• synonyms


[verb kon-voi, kuh n-voi; noun kon-voi]
verb (used with object)
  1. to accompany or escort, usually for protection: A destroyer convoyed the merchant ship.
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  1. the act of convoying.
  2. the protection provided by an escort.
  3. a ship, fleet, group of vehicles, etc., accompanied by a protecting escort.
  4. an armed force, warship, etc., that escorts, especially for protection.
  5. any group of military vehicles traveling together under the same orders.
  6. Citizens Band Radio Slang. two or more CB-equipped vehicles traveling together.
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Origin of convoy

1325–75; Middle English convoyen < Middle French convoier, Anglo-French conveier to convey
Related formsun·con·voyed, adjective

Synonym study

1. See accompany.
Dictionary.com Unabridged Based on the Random House Unabridged Dictionary, © Random House, Inc. 2018

Related Words for convoys

attendance, attendant, protection, companion, shepherd, accompany, shield, attend, consort, chaperon, company, watch, bear, bring, guard, usher, conduct, safeguard, defend, pilot

Examples from the Web for convoys

Contemporary Examples of convoys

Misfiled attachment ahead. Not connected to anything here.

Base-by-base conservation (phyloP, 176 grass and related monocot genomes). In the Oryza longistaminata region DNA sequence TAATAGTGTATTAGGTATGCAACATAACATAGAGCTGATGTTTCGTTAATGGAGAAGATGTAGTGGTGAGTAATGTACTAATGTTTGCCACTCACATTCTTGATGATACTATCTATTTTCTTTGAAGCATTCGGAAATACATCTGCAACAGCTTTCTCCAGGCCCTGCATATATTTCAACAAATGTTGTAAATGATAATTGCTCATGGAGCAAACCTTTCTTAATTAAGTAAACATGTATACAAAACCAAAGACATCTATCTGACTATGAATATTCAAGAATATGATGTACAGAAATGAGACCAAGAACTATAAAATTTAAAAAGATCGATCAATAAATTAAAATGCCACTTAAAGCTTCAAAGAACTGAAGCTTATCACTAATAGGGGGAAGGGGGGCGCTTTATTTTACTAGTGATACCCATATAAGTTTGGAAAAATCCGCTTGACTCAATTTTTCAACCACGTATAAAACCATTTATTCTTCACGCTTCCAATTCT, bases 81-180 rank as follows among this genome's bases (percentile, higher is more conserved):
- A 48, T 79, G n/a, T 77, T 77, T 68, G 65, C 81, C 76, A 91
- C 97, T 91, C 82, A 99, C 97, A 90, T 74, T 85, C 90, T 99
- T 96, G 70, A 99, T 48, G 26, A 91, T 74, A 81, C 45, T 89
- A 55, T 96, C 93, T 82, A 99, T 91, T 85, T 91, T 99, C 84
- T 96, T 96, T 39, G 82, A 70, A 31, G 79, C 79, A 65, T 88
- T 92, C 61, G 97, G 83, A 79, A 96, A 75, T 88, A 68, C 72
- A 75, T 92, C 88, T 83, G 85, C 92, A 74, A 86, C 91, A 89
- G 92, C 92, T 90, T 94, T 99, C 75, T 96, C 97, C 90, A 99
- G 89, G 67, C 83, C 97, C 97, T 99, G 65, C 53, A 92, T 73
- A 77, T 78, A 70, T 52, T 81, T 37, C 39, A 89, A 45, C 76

Historical Examples of convoys

British Dictionary definitions for convoys


  1. a group of merchant ships with an escort of warships
  2. a group of land vehicles assembled to travel together
  3. the act of travelling or escorting by convoy (esp in the phrase in convoy)
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  1. (tr) to escort while in transit
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Word Origin for convoy

C14: from Old French convoier to convey
Collins English Dictionary - Complete & Unabridged 2012 Digital Edition © William Collins Sons & Co. Ltd. 1979, 1986 © HarperCollins Publishers 1998, 2000, 2003, 2005, 2006, 2007, 2009, 2012

Word Origin and History for convoys



early 16c., "the act of guiding or escorting for protection," from convoy (v.), late 14c., from Old French convoier, from Vulgar Latin *conviare, literally "go together on the road" (see convey). The meaning "train of ships or wagons carrying munitions or provisions in wartime under protection of escort" is from c.1600.

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Online Etymology Dictionary, © 2010 Douglas Harper